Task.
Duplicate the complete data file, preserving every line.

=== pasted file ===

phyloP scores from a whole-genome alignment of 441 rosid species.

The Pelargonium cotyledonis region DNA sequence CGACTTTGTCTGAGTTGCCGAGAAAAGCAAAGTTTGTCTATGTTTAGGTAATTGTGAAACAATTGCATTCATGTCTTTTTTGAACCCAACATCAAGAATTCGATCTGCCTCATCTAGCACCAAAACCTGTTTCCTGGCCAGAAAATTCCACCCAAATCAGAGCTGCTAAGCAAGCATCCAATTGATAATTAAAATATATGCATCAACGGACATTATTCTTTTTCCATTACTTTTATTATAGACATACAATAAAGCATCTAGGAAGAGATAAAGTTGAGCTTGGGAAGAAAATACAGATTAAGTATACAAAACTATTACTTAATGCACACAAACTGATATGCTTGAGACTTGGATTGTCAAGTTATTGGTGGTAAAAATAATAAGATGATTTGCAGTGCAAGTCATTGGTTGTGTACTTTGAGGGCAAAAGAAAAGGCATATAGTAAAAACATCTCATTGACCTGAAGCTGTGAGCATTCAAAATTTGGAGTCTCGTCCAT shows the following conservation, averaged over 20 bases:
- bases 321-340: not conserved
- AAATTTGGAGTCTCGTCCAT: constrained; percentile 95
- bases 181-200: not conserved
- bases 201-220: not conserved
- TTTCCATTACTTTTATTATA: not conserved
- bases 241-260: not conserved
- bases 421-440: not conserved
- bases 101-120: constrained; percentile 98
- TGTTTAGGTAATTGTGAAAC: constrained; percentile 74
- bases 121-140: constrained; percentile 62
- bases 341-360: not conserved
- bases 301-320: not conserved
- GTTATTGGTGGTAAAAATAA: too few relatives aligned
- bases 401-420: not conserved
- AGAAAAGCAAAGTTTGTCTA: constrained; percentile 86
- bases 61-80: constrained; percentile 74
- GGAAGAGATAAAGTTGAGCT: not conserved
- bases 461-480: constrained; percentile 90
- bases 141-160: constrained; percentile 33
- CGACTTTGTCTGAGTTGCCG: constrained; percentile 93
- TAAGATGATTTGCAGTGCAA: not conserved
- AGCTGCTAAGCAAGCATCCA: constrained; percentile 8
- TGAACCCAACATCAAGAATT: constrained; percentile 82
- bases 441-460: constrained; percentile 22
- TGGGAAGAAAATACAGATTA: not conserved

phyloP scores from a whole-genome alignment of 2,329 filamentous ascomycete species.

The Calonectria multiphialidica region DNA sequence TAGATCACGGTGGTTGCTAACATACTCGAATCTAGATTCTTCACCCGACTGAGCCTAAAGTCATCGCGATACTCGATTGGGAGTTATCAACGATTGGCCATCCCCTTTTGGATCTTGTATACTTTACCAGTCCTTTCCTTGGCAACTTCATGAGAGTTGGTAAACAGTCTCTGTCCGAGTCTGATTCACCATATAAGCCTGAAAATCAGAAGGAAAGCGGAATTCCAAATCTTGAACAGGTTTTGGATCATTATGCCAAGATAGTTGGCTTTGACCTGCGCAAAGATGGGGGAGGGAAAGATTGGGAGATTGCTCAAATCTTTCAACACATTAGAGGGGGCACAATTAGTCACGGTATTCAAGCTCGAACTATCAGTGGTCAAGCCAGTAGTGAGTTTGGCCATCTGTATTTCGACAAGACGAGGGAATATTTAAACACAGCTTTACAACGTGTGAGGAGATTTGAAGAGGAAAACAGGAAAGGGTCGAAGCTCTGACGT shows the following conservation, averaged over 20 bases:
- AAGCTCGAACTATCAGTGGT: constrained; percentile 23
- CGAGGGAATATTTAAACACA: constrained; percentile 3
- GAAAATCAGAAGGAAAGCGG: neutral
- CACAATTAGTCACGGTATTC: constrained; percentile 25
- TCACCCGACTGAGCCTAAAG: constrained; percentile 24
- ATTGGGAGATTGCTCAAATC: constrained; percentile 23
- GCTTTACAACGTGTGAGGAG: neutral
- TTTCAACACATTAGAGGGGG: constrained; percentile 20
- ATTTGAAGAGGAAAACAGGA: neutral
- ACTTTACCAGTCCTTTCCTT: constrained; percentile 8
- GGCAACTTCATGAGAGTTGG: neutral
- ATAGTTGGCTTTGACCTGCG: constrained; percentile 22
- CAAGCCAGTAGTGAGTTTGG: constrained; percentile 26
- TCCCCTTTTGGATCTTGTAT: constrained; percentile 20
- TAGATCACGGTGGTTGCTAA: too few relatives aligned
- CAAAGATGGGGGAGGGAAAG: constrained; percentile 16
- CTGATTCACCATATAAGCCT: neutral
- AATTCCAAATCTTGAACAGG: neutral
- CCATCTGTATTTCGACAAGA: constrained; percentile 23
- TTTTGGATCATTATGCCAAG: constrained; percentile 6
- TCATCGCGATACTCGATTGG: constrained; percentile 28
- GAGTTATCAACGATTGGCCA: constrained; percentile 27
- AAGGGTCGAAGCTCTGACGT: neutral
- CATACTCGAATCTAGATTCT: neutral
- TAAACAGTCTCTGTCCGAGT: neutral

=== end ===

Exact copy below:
phyloP scores from a whole-genome alignment of 441 rosid species.

The Pelargonium cotyledonis region DNA sequence CGACTTTGTCTGAGTTGCCGAGAAAAGCAAAGTTTGTCTATGTTTAGGTAATTGTGAAACAATTGCATTCATGTCTTTTTTGAACCCAACATCAAGAATTCGATCTGCCTCATCTAGCACCAAAACCTGTTTCCTGGCCAGAAAATTCCACCCAAATCAGAGCTGCTAAGCAAGCATCCAATTGATAATTAAAATATATGCATCAACGGACATTATTCTTTTTCCATTACTTTTATTATAGACATACAATAAAGCATCTAGGAAGAGATAAAGTTGAGCTTGGGAAGAAAATACAGATTAAGTATACAAAACTATTACTTAATGCACACAAACTGATATGCTTGAGACTTGGATTGTCAAGTTATTGGTGGTAAAAATAATAAGATGATTTGCAGTGCAAGTCATTGGTTGTGTACTTTGAGGGCAAAAGAAAAGGCATATAGTAAAAACATCTCATTGACCTGAAGCTGTGAGCATTCAAAATTTGGAGTCTCGTCCAT shows the following conservation, averaged over 20 bases:
- bases 321-340: not conserved
- AAATTTGGAGTCTCGTCCAT: constrained; percentile 95
- bases 181-200: not conserved
- bases 201-220: not conserved
- TTTCCATTACTTTTATTATA: not conserved
- bases 241-260: not conserved
- bases 421-440: not conserved
- bases 101-120: constrained; percentile 98
- TGTTTAGGTAATTGTGAAAC: constrained; percentile 74
- bases 121-140: constrained; percentile 62
- bases 341-360: not conserved
- bases 301-320: not conserved
- GTTATTGGTGGTAAAAATAA: too few relatives aligned
- bases 401-420: not conserved
- AGAAAAGCAAAGTTTGTCTA: constrained; percentile 86
- bases 61-80: constrained; percentile 74
- GGAAGAGATAAAGTTGAGCT: not conserved
- bases 461-480: constrained; percentile 90
- bases 141-160: constrained; percentile 33
- CGACTTTGTCTGAGTTGCCG: constrained; percentile 93
- TAAGATGATTTGCAGTGCAA: not conserved
- AGCTGCTAAGCAAGCATCCA: constrained; percentile 8
- TGAACCCAACATCAAGAATT: constrained; percentile 82
- bases 441-460: constrained; percentile 22
- TGGGAAGAAAATACAGATTA: not conserved

phyloP scores from a whole-genome alignment of 2,329 filamentous ascomycete species.

The Calonectria multiphialidica region DNA sequence TAGATCACGGTGGTTGCTAACATACTCGAATCTAGATTCTTCACCCGACTGAGCCTAAAGTCATCGCGATACTCGATTGGGAGTTATCAACGATTGGCCATCCCCTTTTGGATCTTGTATACTTTACCAGTCCTTTCCTTGGCAACTTCATGAGAGTTGGTAAACAGTCTCTGTCCGAGTCTGATTCACCATATAAGCCTGAAAATCAGAAGGAAAGCGGAATTCCAAATCTTGAACAGGTTTTGGATCATTATGCCAAGATAGTTGGCTTTGACCTGCGCAAAGATGGGGGAGGGAAAGATTGGGAGATTGCTCAAATCTTTCAACACATTAGAGGGGGCACAATTAGTCACGGTATTCAAGCTCGAACTATCAGTGGTCAAGCCAGTAGTGAGTTTGGCCATCTGTATTTCGACAAGACGAGGGAATATTTAAACACAGCTTTACAACGTGTGAGGAGATTTGAAGAGGAAAACAGGAAAGGGTCGAAGCTCTGACGT shows the following conservation, averaged over 20 bases:
- AAGCTCGAACTATCAGTGGT: constrained; percentile 23
- CGAGGGAATATTTAAACACA: constrained; percentile 3
- GAAAATCAGAAGGAAAGCGG: neutral
- CACAATTAGTCACGGTATTC: constrained; percentile 25
- TCACCCGACTGAGCCTAAAG: constrained; percentile 24
- ATTGGGAGATTGCTCAAATC: constrained; percentile 23
- GCTTTACAACGTGTGAGGAG: neutral
- TTTCAACACATTAGAGGGGG: constrained; percentile 20
- ATTTGAAGAGGAAAACAGGA: neutral
- ACTTTACCAGTCCTTTCCTT: constrained; percentile 8
- GGCAACTTCATGAGAGTTGG: neutral
- ATAGTTGGCTTTGACCTGCG: constrained; percentile 22
- CAAGCCAGTAGTGAGTTTGG: constrained; percentile 26
- TCCCCTTTTGGATCTTGTAT: constrained; percentile 20
- TAGATCACGGTGGTTGCTAA: too few relatives aligned
- CAAAGATGGGGGAGGGAAAG: constrained; percentile 16
- CTGATTCACCATATAAGCCT: neutral
- AATTCCAAATCTTGAACAGG: neutral
- CCATCTGTATTTCGACAAGA: constrained; percentile 23
- TTTTGGATCATTATGCCAAG: constrained; percentile 6
- TCATCGCGATACTCGATTGG: constrained; percentile 28
- GAGTTATCAACGATTGGCCA: constrained; percentile 27
- AAGGGTCGAAGCTCTGACGT: neutral
- CATACTCGAATCTAGATTCT: neutral
- TAAACAGTCTCTGTCCGAGT: neutral